A neat tidbit I found on the Last Word column in the NewScientist e-zine. In response to the question "Someone claimed they could identify a piece of music just by looking at the record. Is this true?". Peter Copland, who is the Technical Manager at the British Library National Sound Archive in London posted an excellent response:
It is certainly possible to identify a piece of music on an LP record just by looking at it and you can hone your skills by using scientific principles.

The first clue is the length of the track (or tracks). This can be estimated within a tolerance of 10% or so by a trained eye, which can also take into account different groove pitches. Errors are comparable to different performance times for the same piece of music, so they aren't significant.

The next clue comes from the dynamics of the music. This can be read more easily by shining a parallel beam of light onto the surface of the record. The light is diffused by an amount proportional to the root mean square velocity of the stylus which cut the sound waves in the groove. Thus the dynamic shape of music is easy to see.

The third clue is the spectral content of the music. By looking straight down onto the disc, the horizontal surface between the grooves (known as "land") is reflected back to the eye. Where low-pitched notes occur, the cutting stylus leaves comparatively long islands of land as it vibrates to and fro. By putting together these last two pieces of evidence, one can easily distinguish between, say, a solo piccolo and a solo double bass. So one can gain an idea of the instruments used and how it changes with time. In the days of 78 revolutions- per-minute records and early LPs when the range of recorded repertoire was much narrower, these three pieces of evidence could be sufficient to identify the music unambiguously.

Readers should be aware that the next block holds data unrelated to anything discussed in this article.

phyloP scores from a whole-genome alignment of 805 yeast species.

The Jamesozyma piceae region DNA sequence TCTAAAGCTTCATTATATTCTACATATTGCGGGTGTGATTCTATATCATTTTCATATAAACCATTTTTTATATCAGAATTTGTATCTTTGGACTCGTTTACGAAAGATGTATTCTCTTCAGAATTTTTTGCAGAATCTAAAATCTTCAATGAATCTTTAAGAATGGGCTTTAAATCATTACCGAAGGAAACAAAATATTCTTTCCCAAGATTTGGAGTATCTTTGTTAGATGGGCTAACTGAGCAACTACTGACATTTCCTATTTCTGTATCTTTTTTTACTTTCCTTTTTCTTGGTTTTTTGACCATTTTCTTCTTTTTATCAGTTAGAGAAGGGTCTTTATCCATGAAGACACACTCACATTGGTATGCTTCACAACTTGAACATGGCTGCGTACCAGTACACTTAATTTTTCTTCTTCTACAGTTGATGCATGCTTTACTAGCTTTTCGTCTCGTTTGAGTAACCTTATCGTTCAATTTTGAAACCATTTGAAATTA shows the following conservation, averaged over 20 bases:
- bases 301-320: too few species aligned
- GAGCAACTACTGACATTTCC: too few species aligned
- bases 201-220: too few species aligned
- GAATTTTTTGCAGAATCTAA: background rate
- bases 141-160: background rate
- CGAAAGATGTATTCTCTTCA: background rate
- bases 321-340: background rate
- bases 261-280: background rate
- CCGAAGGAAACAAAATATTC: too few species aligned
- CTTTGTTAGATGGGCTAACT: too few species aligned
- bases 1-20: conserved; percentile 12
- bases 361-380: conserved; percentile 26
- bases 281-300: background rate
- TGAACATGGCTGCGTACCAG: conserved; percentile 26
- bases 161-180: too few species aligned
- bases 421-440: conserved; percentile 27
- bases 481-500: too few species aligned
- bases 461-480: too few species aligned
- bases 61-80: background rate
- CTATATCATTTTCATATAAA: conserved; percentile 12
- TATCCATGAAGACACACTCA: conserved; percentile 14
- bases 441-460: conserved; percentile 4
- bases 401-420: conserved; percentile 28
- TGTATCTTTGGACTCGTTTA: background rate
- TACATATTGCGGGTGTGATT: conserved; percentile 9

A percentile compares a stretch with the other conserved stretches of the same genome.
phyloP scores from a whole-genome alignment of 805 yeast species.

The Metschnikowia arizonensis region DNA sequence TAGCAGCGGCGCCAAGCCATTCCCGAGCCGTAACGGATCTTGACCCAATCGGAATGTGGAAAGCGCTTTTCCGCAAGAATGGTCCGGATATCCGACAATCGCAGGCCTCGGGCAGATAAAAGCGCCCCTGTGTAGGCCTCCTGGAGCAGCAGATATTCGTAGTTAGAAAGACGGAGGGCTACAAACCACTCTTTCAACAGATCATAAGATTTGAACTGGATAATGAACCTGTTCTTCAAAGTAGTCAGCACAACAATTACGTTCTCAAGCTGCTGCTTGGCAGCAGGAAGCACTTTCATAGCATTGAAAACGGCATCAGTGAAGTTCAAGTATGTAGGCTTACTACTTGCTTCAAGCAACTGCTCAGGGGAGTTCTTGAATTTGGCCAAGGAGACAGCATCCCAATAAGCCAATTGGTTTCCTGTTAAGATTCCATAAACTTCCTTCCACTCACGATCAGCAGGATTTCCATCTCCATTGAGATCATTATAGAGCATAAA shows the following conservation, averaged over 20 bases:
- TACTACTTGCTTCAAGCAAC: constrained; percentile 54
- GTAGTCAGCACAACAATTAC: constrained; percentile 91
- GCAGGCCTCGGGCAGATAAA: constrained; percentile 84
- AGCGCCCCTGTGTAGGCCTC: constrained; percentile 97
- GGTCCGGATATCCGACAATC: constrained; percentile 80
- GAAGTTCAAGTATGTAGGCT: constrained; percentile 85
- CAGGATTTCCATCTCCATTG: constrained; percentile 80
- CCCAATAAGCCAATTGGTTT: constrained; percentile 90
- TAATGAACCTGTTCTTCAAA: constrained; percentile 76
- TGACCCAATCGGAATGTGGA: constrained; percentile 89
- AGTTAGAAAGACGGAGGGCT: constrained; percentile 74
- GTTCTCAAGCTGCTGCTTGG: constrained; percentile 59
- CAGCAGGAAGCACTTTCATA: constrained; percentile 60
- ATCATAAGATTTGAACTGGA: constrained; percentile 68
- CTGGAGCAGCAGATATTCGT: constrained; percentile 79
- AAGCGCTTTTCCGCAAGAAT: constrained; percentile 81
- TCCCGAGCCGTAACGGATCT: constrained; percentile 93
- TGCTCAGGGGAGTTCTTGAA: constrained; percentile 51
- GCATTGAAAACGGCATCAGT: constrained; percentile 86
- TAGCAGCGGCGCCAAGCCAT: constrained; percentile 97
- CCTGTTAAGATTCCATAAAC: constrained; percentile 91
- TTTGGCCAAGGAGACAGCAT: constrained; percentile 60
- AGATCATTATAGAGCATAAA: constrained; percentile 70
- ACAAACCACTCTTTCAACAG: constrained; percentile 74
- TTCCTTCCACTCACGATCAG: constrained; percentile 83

More information can be found in a paper by G. Buchmann and E. Meyer: "Eine neue optische Messmethode für Grammophonplatten" (Electrische Nachrichten-Technik), 1930, vol 7, p 47. This is the original citation, but the mathematics of the principle were not described until E. Meyer did so in his book Electro-Acoustics (G. Bell and Sons Limited, 1939, p 7).

... and a side comment Peter later makes about reading CDs:

I can't say I've mastered the art, but it's easy to see the length of a recording (which starts at the centre), and this is a vital part of my work--because we copy analog sounds to CD discs, we often need to distinguish between blank and recorded CDs when we label them. I can often see when a CD has been assembled track-by-track instead of being "burnt" continuously, so I can find the track changes and check them. However, manufactured CDs are mastered continuously, so this technique will not help.